Patients and Methods
Description of Study
All patients with cystic fibrosis who attended the pediatric department of Necker Hospital for Sick Children from January 1, 1996, to December 31, 1999, provided at least one sputum sample per year, which was processed for the culture of acid-fast bacilli (AFB). Patients who provided a positive sample then submitted >3 sputum samples for AFB smear and culture over the next 3 months. AFB smears and cultures were checked quarterly thereafter.
Cultures of Respiratory Specimens
Specimens were decontaminated with NALC-NaOH-oxalic acid (0.25% N-acetyl-L-cysteine–1% sodium hydroxide–5% oxalic acid) (15). AFB smears were stained with auramine-rhodamine and scored as previously described (16). Two Löwenstein-Jensen slants were inoculated for each specimen, one of which was incubated at 37°C and the other at 30°C. The slants were examined twice weekly for 2 weeks and then weekly for a further 10 weeks.
Water samples taken from the hospital’s hot and cold water supply systems were collected in sterile plastic bottles. Samples (100 mL) were decontaminated with 1% NaOH without prior concentration by filtration (17). The inner surfaces of respiratory devices (e.g., nebulizers, bronchoscopes) were rinsed with 1 to 10 mL of sterile distilled water; the water used for rinsing was processed for the culture of AFB without prior decontamination with 1% NaOH.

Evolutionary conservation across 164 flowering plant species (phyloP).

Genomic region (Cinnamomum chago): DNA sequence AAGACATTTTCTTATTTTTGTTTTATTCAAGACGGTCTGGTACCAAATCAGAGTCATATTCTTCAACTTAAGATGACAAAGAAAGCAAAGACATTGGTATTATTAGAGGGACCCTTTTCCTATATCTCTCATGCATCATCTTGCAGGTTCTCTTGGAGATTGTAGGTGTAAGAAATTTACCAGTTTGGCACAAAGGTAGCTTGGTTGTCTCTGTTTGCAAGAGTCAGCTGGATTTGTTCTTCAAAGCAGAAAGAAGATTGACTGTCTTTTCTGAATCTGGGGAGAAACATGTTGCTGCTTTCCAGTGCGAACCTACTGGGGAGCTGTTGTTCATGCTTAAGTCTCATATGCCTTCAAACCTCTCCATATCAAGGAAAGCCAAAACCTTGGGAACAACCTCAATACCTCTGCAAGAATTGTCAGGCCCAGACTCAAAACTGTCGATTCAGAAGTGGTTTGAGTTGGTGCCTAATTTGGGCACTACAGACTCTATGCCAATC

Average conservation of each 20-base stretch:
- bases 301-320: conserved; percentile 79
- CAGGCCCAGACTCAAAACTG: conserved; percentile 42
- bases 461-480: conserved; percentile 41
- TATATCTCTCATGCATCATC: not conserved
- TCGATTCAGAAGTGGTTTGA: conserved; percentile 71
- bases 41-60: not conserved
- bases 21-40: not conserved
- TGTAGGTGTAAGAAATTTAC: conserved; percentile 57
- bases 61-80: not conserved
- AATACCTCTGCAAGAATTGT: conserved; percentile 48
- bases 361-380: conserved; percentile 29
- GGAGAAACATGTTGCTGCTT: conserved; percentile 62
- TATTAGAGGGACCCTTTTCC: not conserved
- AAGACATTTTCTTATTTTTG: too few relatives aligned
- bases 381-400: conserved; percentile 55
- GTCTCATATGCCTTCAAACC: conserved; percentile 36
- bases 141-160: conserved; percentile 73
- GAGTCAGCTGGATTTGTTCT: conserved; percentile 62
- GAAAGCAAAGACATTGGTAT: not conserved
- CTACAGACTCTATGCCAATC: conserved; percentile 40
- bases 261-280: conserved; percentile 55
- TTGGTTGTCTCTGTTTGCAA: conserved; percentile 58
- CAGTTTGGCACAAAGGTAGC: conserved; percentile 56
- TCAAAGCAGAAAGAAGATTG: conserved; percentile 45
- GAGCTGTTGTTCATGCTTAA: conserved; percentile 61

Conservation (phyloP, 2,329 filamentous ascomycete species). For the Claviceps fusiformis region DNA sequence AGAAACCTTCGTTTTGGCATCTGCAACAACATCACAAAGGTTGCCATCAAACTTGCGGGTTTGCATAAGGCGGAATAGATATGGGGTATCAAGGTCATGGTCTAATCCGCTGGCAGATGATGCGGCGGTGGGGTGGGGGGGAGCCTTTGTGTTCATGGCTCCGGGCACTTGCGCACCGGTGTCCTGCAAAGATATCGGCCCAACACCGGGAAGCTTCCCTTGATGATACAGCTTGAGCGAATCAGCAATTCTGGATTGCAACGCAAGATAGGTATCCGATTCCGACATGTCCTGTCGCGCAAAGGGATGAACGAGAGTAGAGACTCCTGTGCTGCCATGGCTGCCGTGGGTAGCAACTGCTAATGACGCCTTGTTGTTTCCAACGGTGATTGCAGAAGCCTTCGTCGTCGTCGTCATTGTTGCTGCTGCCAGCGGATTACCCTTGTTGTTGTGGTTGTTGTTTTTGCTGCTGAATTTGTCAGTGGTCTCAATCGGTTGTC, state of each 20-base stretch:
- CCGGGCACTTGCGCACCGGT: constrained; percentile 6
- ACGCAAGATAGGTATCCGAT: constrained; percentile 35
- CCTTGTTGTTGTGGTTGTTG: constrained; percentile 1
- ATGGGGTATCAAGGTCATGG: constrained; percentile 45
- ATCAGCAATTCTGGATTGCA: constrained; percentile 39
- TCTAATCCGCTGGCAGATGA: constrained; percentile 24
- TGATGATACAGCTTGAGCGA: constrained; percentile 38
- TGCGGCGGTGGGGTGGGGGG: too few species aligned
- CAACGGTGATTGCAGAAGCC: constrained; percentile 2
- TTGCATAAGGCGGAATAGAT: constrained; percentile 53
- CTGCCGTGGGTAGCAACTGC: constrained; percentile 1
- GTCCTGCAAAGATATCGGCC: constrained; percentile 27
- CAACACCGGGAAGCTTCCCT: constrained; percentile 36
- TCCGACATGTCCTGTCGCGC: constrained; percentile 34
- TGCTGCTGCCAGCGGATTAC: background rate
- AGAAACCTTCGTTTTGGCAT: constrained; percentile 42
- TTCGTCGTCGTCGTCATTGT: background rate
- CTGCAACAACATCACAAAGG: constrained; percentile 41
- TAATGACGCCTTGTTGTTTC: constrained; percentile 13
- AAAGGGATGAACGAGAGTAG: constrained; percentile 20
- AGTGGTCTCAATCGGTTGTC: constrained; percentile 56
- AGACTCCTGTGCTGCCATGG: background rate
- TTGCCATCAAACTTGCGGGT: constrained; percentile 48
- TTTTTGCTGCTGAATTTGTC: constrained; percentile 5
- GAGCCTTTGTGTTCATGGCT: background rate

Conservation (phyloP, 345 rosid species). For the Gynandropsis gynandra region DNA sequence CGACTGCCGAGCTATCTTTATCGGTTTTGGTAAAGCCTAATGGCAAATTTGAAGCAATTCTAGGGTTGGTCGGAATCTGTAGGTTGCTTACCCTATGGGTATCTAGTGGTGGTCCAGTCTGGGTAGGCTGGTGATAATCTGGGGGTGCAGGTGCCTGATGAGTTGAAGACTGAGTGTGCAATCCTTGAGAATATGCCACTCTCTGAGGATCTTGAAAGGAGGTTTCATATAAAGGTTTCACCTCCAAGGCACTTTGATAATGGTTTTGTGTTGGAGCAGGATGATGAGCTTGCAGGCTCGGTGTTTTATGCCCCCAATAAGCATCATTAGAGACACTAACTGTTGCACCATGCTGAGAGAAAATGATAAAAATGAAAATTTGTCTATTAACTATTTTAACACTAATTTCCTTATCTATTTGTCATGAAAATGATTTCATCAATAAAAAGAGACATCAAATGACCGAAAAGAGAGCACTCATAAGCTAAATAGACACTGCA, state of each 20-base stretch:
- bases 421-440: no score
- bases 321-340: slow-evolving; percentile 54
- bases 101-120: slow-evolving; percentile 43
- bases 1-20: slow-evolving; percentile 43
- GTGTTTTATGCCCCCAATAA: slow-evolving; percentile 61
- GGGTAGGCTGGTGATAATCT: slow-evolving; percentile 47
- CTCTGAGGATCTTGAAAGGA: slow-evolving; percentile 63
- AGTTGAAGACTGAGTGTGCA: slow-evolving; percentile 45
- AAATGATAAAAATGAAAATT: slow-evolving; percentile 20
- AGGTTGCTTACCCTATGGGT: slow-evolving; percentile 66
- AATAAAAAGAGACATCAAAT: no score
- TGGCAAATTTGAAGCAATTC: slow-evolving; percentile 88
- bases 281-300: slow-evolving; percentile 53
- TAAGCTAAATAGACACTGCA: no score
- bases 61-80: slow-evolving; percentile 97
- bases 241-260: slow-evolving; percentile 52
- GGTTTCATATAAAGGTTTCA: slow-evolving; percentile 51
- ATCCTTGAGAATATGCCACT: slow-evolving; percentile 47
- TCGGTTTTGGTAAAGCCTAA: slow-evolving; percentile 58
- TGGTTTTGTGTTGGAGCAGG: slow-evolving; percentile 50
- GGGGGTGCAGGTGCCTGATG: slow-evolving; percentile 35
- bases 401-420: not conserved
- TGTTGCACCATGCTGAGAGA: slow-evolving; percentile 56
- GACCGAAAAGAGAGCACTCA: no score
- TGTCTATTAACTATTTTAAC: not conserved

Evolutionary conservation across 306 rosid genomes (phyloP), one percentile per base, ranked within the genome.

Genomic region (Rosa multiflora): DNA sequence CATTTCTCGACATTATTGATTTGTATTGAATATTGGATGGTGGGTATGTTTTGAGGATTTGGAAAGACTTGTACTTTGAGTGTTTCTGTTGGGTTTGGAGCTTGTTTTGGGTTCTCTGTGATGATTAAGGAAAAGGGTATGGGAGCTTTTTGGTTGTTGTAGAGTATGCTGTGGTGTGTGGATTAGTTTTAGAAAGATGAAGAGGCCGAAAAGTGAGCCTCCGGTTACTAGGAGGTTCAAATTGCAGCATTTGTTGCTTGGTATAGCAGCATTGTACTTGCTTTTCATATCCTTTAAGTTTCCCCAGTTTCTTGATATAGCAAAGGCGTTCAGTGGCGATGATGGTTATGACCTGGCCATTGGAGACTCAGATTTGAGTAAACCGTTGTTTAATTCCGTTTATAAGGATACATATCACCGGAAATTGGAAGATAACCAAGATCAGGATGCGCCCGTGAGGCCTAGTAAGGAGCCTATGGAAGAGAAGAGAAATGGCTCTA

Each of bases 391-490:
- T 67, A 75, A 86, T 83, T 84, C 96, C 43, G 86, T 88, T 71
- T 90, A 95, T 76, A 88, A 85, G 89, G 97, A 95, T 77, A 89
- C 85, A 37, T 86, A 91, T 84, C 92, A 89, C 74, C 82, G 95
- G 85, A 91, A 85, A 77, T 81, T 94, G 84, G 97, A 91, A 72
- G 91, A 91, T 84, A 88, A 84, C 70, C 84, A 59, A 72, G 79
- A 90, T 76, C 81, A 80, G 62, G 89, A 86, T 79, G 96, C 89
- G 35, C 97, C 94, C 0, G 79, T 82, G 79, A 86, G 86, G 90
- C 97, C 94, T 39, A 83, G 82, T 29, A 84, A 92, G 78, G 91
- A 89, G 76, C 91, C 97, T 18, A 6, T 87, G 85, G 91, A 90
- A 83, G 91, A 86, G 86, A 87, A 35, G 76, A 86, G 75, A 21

Rapidly growing mycobacteria recovered from clinical and environmental samples were identified by standard techniques (17) and hsp65 sequencing (18). The M. avium complex was identified by the AccuProbe technique (Gen-Probe Inc., San Diego, CA). The hsp65 genomovars of M. abscessus were referred to as T (identical to the type-strain M. abscessus ATCC 19977T), -5a (differing from ATCC 19977T by 5 nt, and identical to the reference strain M. abscessus IP970272), -5b (differing from ATCC 19977T by 5 nt, and identical to the reference strain M. abscessus IP970453), and –6 (differing from ATCC 19977T by 6 nt, and identical to the reference strain M. abscessus IP140420009), as previously described (18).
M. abscessus isolates were analyzed by PFGE as described by Wallace et al., with minor modifications (9). Restriction fragments obtained after digestion with DraI and XbaI were separated in 0.5 x TBE buffer (0.025 M Tris, 0.5 mM EDTA, and 0.025 M boric acid) supplemented with 50 μM thiourea (19), using a CHEF-DR III system (Bio-Rad, Richmond, CA) at 14°C and 6 V/cm2. Pulse times were ramped linearly from 1.5 to 21.5 s for 23 h. A size standard (bacteriophage λ concatemers) was run in parallel in each experiment. Restriction patterns were analyzed with the Taxotron package (Taxolab Software, Institut Pasteur, Paris, France) comprising the RestrictoScan, RestrictoTyper, Adanson, and Dendrograph programs.
Screening the Study Population for Nontuberculous Mycobacteria